Nageswaraswamy Temple, Kumbakonam

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Nageswaran Temple
Nageswaran temple2.jpg
Nageswaran Temple is located in Tamil Nadu
Nageswaran Temple
Nageswaran Temple
Location in Tamil Nadu
Coordinates: 10°59′N 79°22′E / 10.983°N 79.367°E / 10.983; 79.367Coordinates: 10°59′N 79°22′E / 10.983°N 79.367°E / 10.983; 79.367
Name
Other names: Kudanthai Keezhakottam
Location
Country: India
State: Tamil Nadu
District: Tanjore
Location: Kumbakonam
Temple Details
Primary Deity: Nageswaran(Shiva)
Temple Tank: Surya Theertham
Appeared For: Vanni
Architecture and culture
Architectural styles: Dravidian architecture

Nageswaran Temple is a Hindu temple dedicated to Lord Shiva located in Kumbakonam, Tamil Nadu, India.[1] The temple is incarnated by the hymns of Thevaram and is classified as Paadal Petra Sthalam. Shiva in the guise of Nagaraja, the serpent king and is located in the centre of Kumbakonam.

The Temple[edit]

Aditya Chola constructed this temple during the 9th century. It is great marvel of Chola architecture, building technology and astronomy. The orientation is structured in such a way that it allows sunlight inside the temple, right on the sanctum only during the Tamil month of Chithirai (April/May). It bears another name called Surya Kottam or Keezha Kottam. The Karuvarai(Sanctum Sanctorum) of Nageswaran temple is similar to Sarangapani Temple, as it is made in the form of a Chariot. The temple consists of three gopurams in the eastern, western and southern directions. There is a local belief that the worship during morning, afternoon and evening needs to be performed at the three Nageswaran temples namely Nageswaran Temple, Tirunageswaram and Thirupampuram respectively.[2] The temple is designed in such a way that during the first three days of Tamil month Chittirai (April - May), the rays of the Sun falls directly in the base of the presiding deity in sanctum sanctorum.[3]

Legend[edit]

This vast temple known is for its shrine of Rahu, one of the nine celestial bodies in the Navagrahas. A legend has it that the mythological serpents Adiseshan, Dakshan and Kaarkotakan worshipped Lord Shiva here. Legend also has it that King Nala worshipped Shiva here as in Thirunallar. There is a Naganathar temple at Tirunageswaram having similar features like temple. This place has been referred in Tevaram written by Saint Tamil poet of 7th Century AD, Thirugnana Sambanthar.[4]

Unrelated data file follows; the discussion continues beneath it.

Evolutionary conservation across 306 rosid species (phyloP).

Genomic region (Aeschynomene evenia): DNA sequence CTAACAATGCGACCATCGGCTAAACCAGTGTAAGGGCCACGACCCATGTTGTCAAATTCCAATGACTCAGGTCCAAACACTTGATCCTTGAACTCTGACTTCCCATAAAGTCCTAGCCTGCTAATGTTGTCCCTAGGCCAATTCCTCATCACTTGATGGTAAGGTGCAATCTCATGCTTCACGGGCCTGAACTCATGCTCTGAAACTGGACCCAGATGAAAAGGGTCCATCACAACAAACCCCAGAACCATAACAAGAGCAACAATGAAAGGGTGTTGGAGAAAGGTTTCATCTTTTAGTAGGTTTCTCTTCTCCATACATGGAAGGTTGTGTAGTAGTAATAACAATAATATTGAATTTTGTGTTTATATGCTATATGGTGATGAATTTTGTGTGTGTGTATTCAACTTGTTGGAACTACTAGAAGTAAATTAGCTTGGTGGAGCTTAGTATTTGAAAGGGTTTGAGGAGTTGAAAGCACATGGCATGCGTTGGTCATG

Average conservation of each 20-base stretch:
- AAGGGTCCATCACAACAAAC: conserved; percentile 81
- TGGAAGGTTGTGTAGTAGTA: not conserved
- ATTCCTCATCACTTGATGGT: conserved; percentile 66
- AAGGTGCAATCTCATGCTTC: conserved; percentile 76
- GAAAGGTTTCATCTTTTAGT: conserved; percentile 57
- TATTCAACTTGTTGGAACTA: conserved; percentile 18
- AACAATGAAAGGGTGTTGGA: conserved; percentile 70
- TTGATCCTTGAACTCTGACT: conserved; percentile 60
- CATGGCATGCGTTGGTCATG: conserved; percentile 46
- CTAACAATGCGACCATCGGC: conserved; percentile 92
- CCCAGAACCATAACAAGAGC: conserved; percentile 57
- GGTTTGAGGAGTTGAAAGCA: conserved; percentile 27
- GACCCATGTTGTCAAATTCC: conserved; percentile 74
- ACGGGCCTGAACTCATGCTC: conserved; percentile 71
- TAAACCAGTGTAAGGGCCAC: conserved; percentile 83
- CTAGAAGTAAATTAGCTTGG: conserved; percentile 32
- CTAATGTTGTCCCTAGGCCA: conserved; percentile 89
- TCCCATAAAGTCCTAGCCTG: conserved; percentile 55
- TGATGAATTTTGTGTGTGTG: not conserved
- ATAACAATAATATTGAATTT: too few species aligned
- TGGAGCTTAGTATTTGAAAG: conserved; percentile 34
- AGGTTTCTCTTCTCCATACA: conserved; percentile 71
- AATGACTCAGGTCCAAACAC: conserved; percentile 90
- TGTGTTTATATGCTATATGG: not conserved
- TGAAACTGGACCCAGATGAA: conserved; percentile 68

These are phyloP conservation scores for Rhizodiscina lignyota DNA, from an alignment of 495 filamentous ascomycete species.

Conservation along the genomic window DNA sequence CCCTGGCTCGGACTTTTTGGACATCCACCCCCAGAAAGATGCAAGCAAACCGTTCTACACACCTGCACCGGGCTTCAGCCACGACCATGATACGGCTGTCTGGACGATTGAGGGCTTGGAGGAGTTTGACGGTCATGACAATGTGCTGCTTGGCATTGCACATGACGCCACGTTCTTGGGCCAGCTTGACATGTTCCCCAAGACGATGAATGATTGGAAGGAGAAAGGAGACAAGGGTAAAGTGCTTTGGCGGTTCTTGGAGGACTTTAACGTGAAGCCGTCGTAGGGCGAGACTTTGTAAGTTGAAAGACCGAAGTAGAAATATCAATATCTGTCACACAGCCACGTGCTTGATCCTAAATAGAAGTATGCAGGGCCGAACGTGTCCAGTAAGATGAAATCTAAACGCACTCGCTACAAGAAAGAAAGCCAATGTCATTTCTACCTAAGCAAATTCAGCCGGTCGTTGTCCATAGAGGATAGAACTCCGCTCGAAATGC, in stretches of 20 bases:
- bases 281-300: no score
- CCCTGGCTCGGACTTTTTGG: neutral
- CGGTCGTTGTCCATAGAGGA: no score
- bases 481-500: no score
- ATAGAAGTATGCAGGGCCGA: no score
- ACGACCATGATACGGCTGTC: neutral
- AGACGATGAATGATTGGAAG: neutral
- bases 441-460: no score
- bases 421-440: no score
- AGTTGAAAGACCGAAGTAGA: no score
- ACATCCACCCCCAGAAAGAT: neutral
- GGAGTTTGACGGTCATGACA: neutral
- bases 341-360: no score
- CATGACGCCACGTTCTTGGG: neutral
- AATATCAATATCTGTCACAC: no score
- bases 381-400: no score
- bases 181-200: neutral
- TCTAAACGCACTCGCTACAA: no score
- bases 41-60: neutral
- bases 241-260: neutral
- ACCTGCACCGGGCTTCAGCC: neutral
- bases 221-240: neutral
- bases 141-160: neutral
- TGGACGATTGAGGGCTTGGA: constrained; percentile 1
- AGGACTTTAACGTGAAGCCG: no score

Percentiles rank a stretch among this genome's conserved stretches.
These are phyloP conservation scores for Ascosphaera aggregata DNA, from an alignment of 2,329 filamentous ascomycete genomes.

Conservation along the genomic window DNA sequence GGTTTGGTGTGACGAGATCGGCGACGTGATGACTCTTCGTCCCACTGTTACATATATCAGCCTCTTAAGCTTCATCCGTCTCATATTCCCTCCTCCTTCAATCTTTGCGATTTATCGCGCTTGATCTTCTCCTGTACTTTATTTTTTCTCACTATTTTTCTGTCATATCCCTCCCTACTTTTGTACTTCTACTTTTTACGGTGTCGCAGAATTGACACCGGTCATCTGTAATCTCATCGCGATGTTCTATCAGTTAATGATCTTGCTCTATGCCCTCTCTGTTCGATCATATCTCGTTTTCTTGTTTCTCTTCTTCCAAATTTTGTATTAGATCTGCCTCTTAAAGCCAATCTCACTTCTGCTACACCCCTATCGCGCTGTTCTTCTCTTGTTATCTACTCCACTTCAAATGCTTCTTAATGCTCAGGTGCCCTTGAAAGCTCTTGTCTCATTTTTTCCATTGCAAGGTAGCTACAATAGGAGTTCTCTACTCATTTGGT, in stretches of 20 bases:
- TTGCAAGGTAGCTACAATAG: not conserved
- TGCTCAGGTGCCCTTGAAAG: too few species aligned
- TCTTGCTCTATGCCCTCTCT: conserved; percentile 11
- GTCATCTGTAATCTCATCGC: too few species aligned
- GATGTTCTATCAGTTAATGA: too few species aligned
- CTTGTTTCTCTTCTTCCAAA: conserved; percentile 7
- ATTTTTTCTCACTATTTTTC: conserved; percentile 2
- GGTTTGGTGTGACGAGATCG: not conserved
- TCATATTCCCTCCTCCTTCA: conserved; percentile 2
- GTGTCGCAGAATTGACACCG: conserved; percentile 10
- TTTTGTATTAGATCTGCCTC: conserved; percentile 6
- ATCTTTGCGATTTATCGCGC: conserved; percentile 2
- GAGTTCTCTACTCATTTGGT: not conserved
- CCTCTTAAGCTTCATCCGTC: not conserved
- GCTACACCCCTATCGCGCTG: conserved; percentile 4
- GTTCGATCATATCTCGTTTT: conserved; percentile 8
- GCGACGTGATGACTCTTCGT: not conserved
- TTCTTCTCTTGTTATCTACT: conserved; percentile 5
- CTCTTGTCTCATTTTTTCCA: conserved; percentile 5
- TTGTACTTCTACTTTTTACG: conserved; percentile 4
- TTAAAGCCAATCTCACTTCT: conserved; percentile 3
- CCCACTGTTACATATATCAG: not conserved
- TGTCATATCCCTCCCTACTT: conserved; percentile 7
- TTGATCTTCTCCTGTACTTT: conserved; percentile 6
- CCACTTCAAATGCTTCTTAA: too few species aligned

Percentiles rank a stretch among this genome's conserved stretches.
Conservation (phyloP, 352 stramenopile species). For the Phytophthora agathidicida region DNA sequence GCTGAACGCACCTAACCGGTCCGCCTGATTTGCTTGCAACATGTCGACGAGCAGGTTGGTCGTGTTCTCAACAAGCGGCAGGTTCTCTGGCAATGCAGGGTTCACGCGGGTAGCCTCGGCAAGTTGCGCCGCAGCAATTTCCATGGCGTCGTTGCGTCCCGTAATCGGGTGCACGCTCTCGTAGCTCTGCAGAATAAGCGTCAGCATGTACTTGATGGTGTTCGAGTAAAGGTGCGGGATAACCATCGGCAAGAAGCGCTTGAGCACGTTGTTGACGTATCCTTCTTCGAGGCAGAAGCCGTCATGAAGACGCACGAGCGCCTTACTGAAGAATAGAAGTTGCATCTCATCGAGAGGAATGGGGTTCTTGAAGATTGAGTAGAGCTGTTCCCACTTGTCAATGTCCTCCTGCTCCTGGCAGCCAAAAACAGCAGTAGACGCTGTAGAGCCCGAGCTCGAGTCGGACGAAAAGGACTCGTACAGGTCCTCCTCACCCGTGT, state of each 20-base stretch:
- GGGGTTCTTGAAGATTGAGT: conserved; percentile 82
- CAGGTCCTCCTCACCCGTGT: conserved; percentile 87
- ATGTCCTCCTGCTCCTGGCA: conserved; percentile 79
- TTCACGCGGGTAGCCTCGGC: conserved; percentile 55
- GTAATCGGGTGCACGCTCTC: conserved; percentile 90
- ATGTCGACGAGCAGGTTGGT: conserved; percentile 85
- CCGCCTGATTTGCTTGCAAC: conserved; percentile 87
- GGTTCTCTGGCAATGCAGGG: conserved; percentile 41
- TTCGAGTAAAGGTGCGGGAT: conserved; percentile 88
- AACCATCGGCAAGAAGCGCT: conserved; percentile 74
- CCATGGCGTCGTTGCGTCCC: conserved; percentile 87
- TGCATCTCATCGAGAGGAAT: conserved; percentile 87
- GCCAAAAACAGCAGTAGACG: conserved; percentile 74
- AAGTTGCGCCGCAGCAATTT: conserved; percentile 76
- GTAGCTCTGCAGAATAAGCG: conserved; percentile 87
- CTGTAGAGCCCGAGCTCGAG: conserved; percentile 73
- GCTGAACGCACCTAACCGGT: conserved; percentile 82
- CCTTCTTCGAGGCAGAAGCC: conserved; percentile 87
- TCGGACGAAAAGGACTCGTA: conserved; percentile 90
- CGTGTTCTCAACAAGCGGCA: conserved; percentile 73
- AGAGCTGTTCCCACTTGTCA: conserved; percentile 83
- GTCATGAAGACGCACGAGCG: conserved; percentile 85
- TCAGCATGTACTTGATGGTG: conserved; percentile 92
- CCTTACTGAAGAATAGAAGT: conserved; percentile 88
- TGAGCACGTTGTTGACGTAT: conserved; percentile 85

Architecture[edit]

The temple shows early Chola art in its best form particularly in the form of human figures. The sanctum is of padabandha-padmaka type stands on padmopana. The lotus leaves of the padmopano are carved with vitality. In its iconographic scheme the Ardhanari, Brahma and Dakshinamoorthy in the niches of the outer wall are featured. The other sculptures on the walls almost life-size reflect either the donors to the temples or contemporary princesses and princes. The epic scenes are in low relief on the plinth below the pilasters of the walls of the sanctum, recalling the wood work.

The Devi shrine is an independent structure situated in the outer prakaram(outer precincts of a temple), detached from the axial unit, though it faces south, a feature common to Saiva Devin shrines. The complex of Nataraja shrine is in the form of a chariot on wheel drawn by horses as in the case of Airavatesvara Temple at Darasuram and Sarangapani Temple in Kumbakonam.[5]

Gangai Vinayagar[edit]

During Rajendra Chola's Ganges expedition, the victorious chola army brought a beautiful Vinayagar statue as a war trophy to the chola empire. The Vinayagar statue was kept at this temple and was aptly named as Gangai Vinayagar. Currently, the Vinayagar is present in the ardha mandapam, in front of the sanctum of Nageswarar. The Vinayagar seems to be in the Pala style.

Notes[edit]

  1. ^ Census of India, 1961, Volume 7; Volume 9
  2. ^ Sharma, Sridhara (2007). Kumbakonam Azhaikkirathu. New Horizon Media. pp. 20–23. ISBN 9788183682244. 
  3. ^ R. 2001, pp. 217-8
  4. ^ "campantar tEvAram -2". projectmadurai.org. Retrieved 16 July 2011. 
  5. ^ Temples of South India P.112. V.V. Subba Reddy

References[edit]

  • Ayyar, P. V. Jagadisa (1991). South Indian shrines: illustrated. New Delhi: Asian Educational Services. ISBN 81-206-0151-3. .
  • R., Dr. Vijayalakshmy (2001). An introduction to religion and Philosophy - Tévarám and Tivviyappirapantam (1st ed.). Chennai: International Institute of Tamil Studies. 

External links[edit]